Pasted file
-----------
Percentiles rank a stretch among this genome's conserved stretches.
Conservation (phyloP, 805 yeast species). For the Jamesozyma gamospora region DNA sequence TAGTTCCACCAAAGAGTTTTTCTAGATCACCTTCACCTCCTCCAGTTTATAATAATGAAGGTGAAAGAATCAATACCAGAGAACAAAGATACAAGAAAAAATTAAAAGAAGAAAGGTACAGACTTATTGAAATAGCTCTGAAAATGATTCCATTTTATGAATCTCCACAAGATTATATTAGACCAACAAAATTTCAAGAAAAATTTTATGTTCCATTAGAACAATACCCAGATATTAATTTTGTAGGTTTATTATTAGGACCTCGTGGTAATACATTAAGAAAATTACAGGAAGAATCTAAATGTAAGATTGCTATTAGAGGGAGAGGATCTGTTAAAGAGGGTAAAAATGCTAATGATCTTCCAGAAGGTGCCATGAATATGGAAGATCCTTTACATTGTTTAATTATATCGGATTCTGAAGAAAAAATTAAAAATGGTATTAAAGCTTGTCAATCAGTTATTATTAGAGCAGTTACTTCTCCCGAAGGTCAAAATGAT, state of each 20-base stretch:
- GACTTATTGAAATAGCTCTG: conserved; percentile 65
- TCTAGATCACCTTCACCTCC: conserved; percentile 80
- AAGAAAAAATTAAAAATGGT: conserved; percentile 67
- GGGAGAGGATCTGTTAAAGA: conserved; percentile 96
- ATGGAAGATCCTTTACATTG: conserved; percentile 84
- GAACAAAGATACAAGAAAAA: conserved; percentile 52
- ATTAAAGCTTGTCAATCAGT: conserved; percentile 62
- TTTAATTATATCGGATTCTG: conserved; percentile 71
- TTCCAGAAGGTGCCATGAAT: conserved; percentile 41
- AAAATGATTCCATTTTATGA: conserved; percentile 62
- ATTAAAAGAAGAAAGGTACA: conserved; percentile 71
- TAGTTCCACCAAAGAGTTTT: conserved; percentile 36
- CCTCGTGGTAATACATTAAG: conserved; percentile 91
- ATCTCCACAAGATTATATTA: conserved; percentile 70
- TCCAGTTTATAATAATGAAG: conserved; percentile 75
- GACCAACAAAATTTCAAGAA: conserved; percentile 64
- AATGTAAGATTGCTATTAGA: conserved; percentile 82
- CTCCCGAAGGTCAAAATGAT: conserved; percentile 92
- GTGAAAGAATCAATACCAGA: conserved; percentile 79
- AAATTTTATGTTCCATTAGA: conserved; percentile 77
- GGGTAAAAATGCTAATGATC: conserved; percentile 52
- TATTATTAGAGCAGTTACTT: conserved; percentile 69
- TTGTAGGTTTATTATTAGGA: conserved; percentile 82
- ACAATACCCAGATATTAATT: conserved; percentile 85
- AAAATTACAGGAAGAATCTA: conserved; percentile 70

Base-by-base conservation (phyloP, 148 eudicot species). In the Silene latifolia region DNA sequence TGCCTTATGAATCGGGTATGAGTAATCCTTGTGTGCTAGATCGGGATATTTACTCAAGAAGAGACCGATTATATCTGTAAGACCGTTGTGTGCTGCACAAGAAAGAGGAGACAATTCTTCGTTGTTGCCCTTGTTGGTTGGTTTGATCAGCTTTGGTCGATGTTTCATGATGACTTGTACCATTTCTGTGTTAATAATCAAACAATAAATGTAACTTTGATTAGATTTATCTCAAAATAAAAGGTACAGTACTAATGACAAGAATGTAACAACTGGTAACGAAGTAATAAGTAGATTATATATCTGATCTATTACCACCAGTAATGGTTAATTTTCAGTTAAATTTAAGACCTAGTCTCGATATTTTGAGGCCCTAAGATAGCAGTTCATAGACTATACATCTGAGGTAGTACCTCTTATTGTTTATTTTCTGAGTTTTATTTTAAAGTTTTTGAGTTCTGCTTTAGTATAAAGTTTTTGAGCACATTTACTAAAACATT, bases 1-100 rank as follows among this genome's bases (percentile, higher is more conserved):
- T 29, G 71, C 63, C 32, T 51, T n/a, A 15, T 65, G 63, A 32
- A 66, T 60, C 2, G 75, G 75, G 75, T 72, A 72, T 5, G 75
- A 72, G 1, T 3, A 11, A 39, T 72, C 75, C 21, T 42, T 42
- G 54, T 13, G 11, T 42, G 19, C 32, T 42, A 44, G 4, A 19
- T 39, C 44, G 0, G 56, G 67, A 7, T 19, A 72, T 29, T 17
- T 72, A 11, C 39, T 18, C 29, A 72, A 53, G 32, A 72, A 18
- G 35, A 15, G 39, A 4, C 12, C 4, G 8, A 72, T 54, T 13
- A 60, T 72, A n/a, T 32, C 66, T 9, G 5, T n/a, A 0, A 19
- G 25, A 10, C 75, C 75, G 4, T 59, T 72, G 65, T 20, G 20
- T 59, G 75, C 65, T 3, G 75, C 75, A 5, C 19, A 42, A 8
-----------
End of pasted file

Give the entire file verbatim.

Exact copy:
Percentiles rank a stretch among this genome's conserved stretches.
Conservation (phyloP, 805 yeast species). For the Jamesozyma gamospora region DNA sequence TAGTTCCACCAAAGAGTTTTTCTAGATCACCTTCACCTCCTCCAGTTTATAATAATGAAGGTGAAAGAATCAATACCAGAGAACAAAGATACAAGAAAAAATTAAAAGAAGAAAGGTACAGACTTATTGAAATAGCTCTGAAAATGATTCCATTTTATGAATCTCCACAAGATTATATTAGACCAACAAAATTTCAAGAAAAATTTTATGTTCCATTAGAACAATACCCAGATATTAATTTTGTAGGTTTATTATTAGGACCTCGTGGTAATACATTAAGAAAATTACAGGAAGAATCTAAATGTAAGATTGCTATTAGAGGGAGAGGATCTGTTAAAGAGGGTAAAAATGCTAATGATCTTCCAGAAGGTGCCATGAATATGGAAGATCCTTTACATTGTTTAATTATATCGGATTCTGAAGAAAAAATTAAAAATGGTATTAAAGCTTGTCAATCAGTTATTATTAGAGCAGTTACTTCTCCCGAAGGTCAAAATGAT, state of each 20-base stretch:
- GACTTATTGAAATAGCTCTG: conserved; percentile 65
- TCTAGATCACCTTCACCTCC: conserved; percentile 80
- AAGAAAAAATTAAAAATGGT: conserved; percentile 67
- GGGAGAGGATCTGTTAAAGA: conserved; percentile 96
- ATGGAAGATCCTTTACATTG: conserved; percentile 84
- GAACAAAGATACAAGAAAAA: conserved; percentile 52
- ATTAAAGCTTGTCAATCAGT: conserved; percentile 62
- TTTAATTATATCGGATTCTG: conserved; percentile 71
- TTCCAGAAGGTGCCATGAAT: conserved; percentile 41
- AAAATGATTCCATTTTATGA: conserved; percentile 62
- ATTAAAAGAAGAAAGGTACA: conserved; percentile 71
- TAGTTCCACCAAAGAGTTTT: conserved; percentile 36
- CCTCGTGGTAATACATTAAG: conserved; percentile 91
- ATCTCCACAAGATTATATTA: conserved; percentile 70
- TCCAGTTTATAATAATGAAG: conserved; percentile 75
- GACCAACAAAATTTCAAGAA: conserved; percentile 64
- AATGTAAGATTGCTATTAGA: conserved; percentile 82
- CTCCCGAAGGTCAAAATGAT: conserved; percentile 92
- GTGAAAGAATCAATACCAGA: conserved; percentile 79
- AAATTTTATGTTCCATTAGA: conserved; percentile 77
- GGGTAAAAATGCTAATGATC: conserved; percentile 52
- TATTATTAGAGCAGTTACTT: conserved; percentile 69
- TTGTAGGTTTATTATTAGGA: conserved; percentile 82
- ACAATACCCAGATATTAATT: conserved; percentile 85
- AAAATTACAGGAAGAATCTA: conserved; percentile 70

Base-by-base conservation (phyloP, 148 eudicot species). In the Silene latifolia region DNA sequence TGCCTTATGAATCGGGTATGAGTAATCCTTGTGTGCTAGATCGGGATATTTACTCAAGAAGAGACCGATTATATCTGTAAGACCGTTGTGTGCTGCACAAGAAAGAGGAGACAATTCTTCGTTGTTGCCCTTGTTGGTTGGTTTGATCAGCTTTGGTCGATGTTTCATGATGACTTGTACCATTTCTGTGTTAATAATCAAACAATAAATGTAACTTTGATTAGATTTATCTCAAAATAAAAGGTACAGTACTAATGACAAGAATGTAACAACTGGTAACGAAGTAATAAGTAGATTATATATCTGATCTATTACCACCAGTAATGGTTAATTTTCAGTTAAATTTAAGACCTAGTCTCGATATTTTGAGGCCCTAAGATAGCAGTTCATAGACTATACATCTGAGGTAGTACCTCTTATTGTTTATTTTCTGAGTTTTATTTTAAAGTTTTTGAGTTCTGCTTTAGTATAAAGTTTTTGAGCACATTTACTAAAACATT, bases 1-100 rank as follows among this genome's bases (percentile, higher is more conserved):
- T 29, G 71, C 63, C 32, T 51, T n/a, A 15, T 65, G 63, A 32
- A 66, T 60, C 2, G 75, G 75, G 75, T 72, A 72, T 5, G 75
- A 72, G 1, T 3, A 11, A 39, T 72, C 75, C 21, T 42, T 42
- G 54, T 13, G 11, T 42, G 19, C 32, T 42, A 44, G 4, A 19
- T 39, C 44, G 0, G 56, G 67, A 7, T 19, A 72, T 29, T 17
- T 72, A 11, C 39, T 18, C 29, A 72, A 53, G 32, A 72, A 18
- G 35, A 15, G 39, A 4, C 12, C 4, G 8, A 72, T 54, T 13
- A 60, T 72, A n/a, T 32, C 66, T 9, G 5, T n/a, A 0, A 19
- G 25, A 10, C 75, C 75, G 4, T 59, T 72, G 65, T 20, G 20
- T 59, G 75, C 65, T 3, G 75, C 75, A 5, C 19, A 42, A 8